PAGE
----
|Publication number||US5291474 A|
|Application number||US 07/875,545|
|Publication date||Mar 1, 1994|
|Filing date||Apr 27, 1992|
|Priority date||May 18, 1989|
|Publication number||07875545, 875545, US 5291474 A, US 5291474A, US-A-5291474, US5291474 A, US5291474A|
|Inventors||Raimo Ikonen, Pekka Lonka, Pekka Mikkola|
|Original Assignee||Nokia Mobile Phones Ltd.|
|Export Citation||BiBTeX, EndNote, RefMan|
|Patent Citations (18), Non-Patent Citations (1), Referenced by (33), Classifications (9), Legal Events (3)|
|External Links: USPTO, USPTO Assignment, Espacenet|
This is a continuation of application Ser. No. 07/512,789, filed Apr. 20, 1990 now abandoned.
The present invention relates to a procedure by which the transmission and reception frequencies required in a digital radio telephone based on time division multiplex access (TDMA), in particular, in a radio telephone for the Group Special Mobile (GSM) system can be formed.
As is known in the art, generally at least two frequency synthesizers are used to generate the frequencies required by the transmitter and the receiver of a radio telephone. These synthesizers generate stable local oscillator frequencies for the modulators of the transmitter and for the demodulators of the receiver. In these known radio telephones different oscillators are also used for forming the clock frequencies for the logic of the telephone and the reference frequency for the radio frequency signal. This arrangement is appropriate for use also in TDMA systems, for instance in the completely digital GSM system covering all Europe and scheduled to be adopted into use in the middle of the year 1991.
In analog radio telephones, e.g. in 900 MHz systems, it is well known in the art to use one synthesizer to form a mixer frequency, for transferring a received RF signal received thereby being transmitted to an intermediate frequency, and a mixer frequency, whereby the intermediate frequency of the transmitter is raised to the transmission frequency.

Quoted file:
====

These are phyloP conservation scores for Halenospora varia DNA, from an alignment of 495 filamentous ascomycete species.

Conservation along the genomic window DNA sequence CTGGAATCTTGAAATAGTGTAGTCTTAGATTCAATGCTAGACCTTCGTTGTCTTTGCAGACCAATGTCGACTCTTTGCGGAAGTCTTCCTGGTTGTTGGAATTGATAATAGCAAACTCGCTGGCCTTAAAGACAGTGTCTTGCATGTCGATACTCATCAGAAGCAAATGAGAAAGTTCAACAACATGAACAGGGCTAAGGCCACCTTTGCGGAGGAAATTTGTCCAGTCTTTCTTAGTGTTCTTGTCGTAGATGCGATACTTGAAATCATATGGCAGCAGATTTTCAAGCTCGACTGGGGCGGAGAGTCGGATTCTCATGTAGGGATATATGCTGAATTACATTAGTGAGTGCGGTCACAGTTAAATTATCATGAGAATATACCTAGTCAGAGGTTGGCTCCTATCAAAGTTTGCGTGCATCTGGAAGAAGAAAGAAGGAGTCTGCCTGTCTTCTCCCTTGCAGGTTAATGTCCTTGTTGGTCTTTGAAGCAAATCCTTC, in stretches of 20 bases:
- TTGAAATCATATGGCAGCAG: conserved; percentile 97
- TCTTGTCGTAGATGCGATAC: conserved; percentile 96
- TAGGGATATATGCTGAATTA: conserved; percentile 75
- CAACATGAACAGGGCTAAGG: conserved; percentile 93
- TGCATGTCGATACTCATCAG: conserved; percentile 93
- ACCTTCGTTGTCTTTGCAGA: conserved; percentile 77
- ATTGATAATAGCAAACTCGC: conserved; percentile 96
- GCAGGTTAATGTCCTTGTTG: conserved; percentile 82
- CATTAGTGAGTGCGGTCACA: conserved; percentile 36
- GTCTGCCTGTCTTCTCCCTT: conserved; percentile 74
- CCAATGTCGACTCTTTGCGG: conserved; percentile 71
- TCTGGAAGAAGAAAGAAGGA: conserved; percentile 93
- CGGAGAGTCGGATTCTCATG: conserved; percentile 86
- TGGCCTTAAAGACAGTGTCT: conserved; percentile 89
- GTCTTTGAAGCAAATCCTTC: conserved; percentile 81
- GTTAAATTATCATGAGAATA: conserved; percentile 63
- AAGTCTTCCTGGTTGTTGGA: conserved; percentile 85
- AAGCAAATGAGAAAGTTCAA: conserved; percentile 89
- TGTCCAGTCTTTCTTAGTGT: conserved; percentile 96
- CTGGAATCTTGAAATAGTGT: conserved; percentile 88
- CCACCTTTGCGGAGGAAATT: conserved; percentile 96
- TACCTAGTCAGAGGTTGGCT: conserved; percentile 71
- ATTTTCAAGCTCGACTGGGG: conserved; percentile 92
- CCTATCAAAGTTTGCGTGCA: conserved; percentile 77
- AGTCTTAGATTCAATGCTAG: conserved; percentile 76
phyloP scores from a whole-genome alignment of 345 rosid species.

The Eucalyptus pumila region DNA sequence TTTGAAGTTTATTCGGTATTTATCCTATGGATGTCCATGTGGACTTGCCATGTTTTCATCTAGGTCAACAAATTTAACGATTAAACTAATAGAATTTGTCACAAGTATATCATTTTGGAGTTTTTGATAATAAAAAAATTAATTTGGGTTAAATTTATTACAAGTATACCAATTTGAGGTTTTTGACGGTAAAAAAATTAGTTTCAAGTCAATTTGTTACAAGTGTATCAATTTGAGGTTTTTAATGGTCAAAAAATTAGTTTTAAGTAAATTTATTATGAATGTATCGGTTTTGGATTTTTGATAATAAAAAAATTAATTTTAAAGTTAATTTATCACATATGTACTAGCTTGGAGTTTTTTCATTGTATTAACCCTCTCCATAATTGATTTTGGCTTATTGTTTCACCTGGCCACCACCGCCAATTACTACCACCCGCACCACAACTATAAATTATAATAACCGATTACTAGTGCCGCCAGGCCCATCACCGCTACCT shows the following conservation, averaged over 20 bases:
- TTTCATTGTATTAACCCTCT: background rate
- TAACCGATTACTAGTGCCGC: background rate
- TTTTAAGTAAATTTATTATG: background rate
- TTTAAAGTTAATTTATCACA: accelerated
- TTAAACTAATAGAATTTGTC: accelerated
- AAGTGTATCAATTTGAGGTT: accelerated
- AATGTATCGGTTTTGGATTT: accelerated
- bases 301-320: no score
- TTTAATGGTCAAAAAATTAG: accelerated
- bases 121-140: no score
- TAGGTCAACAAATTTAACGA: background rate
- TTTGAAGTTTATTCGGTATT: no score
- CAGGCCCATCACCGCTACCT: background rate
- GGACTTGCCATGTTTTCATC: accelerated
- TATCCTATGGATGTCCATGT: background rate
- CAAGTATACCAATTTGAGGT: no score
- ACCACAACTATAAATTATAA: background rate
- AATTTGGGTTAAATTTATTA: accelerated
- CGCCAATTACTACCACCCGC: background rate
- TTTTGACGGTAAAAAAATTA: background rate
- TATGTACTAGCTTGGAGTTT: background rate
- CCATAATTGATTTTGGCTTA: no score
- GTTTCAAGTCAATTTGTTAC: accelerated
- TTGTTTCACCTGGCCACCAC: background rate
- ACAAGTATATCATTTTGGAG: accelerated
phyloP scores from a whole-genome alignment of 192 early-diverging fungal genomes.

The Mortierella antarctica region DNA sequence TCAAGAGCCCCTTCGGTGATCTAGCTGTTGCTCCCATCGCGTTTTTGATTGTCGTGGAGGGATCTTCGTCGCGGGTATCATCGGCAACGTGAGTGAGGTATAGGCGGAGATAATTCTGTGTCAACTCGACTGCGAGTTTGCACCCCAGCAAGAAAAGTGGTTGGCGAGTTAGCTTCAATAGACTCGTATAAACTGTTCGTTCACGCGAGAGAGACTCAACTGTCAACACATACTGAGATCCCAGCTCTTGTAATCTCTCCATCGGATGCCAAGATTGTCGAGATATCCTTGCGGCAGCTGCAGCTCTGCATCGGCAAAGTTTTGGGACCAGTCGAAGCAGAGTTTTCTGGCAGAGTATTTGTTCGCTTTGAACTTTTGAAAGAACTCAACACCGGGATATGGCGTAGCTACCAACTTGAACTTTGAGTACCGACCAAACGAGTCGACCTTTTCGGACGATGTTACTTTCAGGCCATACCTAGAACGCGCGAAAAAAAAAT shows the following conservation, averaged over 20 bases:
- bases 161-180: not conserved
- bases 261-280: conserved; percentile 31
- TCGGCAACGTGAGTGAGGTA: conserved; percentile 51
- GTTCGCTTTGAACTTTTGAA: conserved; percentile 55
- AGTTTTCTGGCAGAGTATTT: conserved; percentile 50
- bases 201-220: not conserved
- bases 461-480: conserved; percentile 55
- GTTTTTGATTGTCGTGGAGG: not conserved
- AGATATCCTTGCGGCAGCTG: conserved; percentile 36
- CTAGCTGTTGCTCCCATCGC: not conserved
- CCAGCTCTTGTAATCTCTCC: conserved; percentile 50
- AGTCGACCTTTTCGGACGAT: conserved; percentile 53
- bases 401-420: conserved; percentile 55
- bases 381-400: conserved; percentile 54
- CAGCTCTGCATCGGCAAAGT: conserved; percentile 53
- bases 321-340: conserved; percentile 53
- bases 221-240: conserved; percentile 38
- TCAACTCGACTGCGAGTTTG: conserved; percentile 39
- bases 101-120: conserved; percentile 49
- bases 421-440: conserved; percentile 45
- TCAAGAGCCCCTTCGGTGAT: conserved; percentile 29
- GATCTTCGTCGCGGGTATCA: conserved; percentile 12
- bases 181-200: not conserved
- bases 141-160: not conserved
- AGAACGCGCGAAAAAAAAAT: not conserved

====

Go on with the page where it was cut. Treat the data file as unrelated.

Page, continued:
The frequencies of the above systems are e.g. as follows.
______________________________________Receiver: receiving frequency 935 to 960 MHz intermediate frequency 50 MHz mixer frequency 985 to 1010 MHz (local oscillator)Transmitter: transmission frequency 890 to 915 MHz intermediate frequency 95 MHz mixer frequency 985 to 1010 MHz (local oscillator)______________________________________
As is noted, the difference between the intermediate frequencies, i.e. 45 MHz, is the same as the duplex interval of the system. Therefore, it is feasible to use only one synthesizer, whereby the mixer frequency generated is the same both for the transmitter and for the receiver. If the difference between the mixer frequencies were different from the duplex intervals, at least two synthesizers should be used. In a digital radio telephone in which the difference between the intermediate frequencies differs from the duplex interval, e.g. by 52 MHz, at least two synthesizers should be used for forming intermediate frequencies.
Using several synthesizers and oscillators in a digital radio telephone no doubt raises the manufacturing costs, requires more space on circuit boards, and increases the failure occurrence rate of the telephone.